With the Ergo Bike Premium 8i from Germany's Daum Electronics, riders from around the world compete against each other over virtual versions of some of the sport's storied race courses. Riders gather at a particular time, pick a course and go. In a ride I witnessed, riders from Germany and a few Americans went head-to-head on a simulated version of the bike segment of Hawaii's Ironman Triathlon.
CNET News.com's Michael Kanellos gives it a test ride at City Cycle in San Francisco.
Additionally, the bike--which closely mimics the feel of a real bike through a battery of sensors and processors--monitors the pulse rate, speed, distance and watts (a measure of current power output) of the riders and broadcasts these vital stats to each participant. The riders can also watch each other over video streams and speak over VoIP-enabled headsets, all so you can see who is about to crack.
In a sense, it's full-contact social networking.
"You can see him breathing. You can see his heart rate. That gets you motivated," said Kip Potter, one of the two partners behind InBikeSF, which recently started to import the bike to the U.S. "The problem with other stationary bikes is that they are boring."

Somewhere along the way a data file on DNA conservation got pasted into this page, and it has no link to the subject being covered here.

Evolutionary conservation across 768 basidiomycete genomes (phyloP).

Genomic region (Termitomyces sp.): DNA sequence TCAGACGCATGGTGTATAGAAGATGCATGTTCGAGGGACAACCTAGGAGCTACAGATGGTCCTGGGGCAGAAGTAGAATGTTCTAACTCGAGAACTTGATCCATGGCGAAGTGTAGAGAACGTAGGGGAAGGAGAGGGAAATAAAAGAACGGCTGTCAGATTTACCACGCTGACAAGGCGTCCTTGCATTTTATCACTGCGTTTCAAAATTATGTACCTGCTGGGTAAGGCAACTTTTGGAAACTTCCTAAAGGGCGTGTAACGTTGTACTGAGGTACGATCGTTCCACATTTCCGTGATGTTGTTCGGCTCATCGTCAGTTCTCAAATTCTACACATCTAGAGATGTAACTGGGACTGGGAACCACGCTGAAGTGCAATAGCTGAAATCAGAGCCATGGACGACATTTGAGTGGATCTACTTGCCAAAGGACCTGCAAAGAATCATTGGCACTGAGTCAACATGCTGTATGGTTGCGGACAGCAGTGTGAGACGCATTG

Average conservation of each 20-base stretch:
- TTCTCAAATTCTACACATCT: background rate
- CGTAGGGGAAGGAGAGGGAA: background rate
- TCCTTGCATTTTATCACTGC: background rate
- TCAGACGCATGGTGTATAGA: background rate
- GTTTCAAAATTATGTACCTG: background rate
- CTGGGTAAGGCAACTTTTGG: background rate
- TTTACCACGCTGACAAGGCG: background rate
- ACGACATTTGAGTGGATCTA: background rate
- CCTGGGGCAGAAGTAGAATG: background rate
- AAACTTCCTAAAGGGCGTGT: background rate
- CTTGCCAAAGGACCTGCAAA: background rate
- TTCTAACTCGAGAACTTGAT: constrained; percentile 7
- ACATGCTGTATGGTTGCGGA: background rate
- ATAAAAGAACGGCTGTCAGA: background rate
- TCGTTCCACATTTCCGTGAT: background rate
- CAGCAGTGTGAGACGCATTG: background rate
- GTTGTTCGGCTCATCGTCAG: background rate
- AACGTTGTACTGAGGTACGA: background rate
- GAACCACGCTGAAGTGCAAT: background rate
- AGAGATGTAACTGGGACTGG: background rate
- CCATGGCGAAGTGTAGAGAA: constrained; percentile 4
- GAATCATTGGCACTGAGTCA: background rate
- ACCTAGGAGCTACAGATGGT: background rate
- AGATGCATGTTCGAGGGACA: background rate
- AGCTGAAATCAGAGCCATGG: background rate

A few thousand have been sold in Europe and South Africa over the past few years, but only about 20 have come to the U.S. so far. (If you live in the Bay Area, you can check one out at City Cycle in San Francisco.)
The bike is part of a wave of high-tech products hoping to ride the fitness boom. Although the globe is in the midst of an
Some of the latest must-have gadgets for fitness buffs have been the running and cycling computers from Garmin that plot an athlete's results. Nike, meanwhile, has experimented with MP3 players and iPod add-ons. Bike manufacturers now regularly roll out that cost several thousand dollars.
At $3,500, the Ergo Bike Premium 8i is aimed largely at people with money, but not a lot of free time. The bike can give a weekend warrior a reasonably good workout during the middle of the week when getting away from the office during daylight hours may not be possible.
A lot of riders use it mostly for solo training. The onboard computer lets you keep track of your own results--how many watts was I putting out as I approached the final climb on Alpe d'Huez?--or analyze your own performance historically. A doctor recommended one to Potter after an injury. The experience prompted him to persuade Daum to let him import the bikes.
Other functions let you see how you perform against similar riders of the same age and weight. The data can then be downloaded to a laptop. Potter showed me a chart tracking one rider's heart rate and power output over several rides over a period of weeks.